CAPE CANAVERAL, Fla. — At least one other company is competing against Space Exploration Technologies (SpaceX) to take over a decommissioned space shuttle launch pad at the Kennedy Space Center (KSC) in Florida.

Privately owned Blue Origin of Kent, Wash., also responded to a NASA solicitation for proposals for Launch Pad 39A, company President Rob Meyerson told SpaceNews July 16.

“Blue Origin is considering various sites for our orbital launch operations, and submitted a proposal to NASA related to KSC Launch Complex 39A. We look forward to further discussions with NASA and Space Florida about the possibility of bringing our launch and vehicle assembly operations to the KSC area,” Meyerson wrote in an email.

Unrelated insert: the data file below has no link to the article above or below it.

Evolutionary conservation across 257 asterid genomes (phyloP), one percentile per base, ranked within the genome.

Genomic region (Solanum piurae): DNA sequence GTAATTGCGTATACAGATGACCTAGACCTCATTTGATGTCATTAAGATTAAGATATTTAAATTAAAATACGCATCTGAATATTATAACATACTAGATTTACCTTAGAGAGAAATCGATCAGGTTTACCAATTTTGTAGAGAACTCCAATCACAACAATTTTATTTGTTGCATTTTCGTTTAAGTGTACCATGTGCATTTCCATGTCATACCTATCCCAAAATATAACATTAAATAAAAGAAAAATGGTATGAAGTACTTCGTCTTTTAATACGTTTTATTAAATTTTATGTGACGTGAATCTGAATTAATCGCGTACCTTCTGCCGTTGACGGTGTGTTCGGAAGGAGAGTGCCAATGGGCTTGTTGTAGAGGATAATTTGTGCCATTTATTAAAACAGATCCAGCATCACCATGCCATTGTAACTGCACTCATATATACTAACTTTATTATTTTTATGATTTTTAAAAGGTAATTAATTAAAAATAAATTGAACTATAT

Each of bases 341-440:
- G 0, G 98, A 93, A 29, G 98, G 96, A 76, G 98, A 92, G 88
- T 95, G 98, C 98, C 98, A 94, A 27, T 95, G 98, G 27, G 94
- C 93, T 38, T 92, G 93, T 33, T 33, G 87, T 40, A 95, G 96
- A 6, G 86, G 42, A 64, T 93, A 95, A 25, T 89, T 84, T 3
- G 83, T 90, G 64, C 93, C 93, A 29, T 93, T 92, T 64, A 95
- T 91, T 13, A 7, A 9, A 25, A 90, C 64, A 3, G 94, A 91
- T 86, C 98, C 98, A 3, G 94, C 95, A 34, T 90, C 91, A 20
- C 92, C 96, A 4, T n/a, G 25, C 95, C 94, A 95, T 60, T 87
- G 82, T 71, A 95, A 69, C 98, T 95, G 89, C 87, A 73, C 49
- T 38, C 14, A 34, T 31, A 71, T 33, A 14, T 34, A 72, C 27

Proposals were due July 5. NASA said it would not disclose how many companies responded to its solicitation while proposals were being reviewed.

United Launch Alliance, ATK, Orbital Sciences and Space Florida all passed on the project.

Blue Origin, which is owned by Amazon founder Jeff Bezos, is developing a reusable space vehicle called New Shepard. The company has an unfunded partnership agreement with NASA’s Commercial Crew Program, which is aimed at restoring a U.S. human space transportation system to the international space station.

With the retirement of the space shuttles in 2011, Russia now operates the only system to fly people to the station, a service that costs NASA about $71 million per person.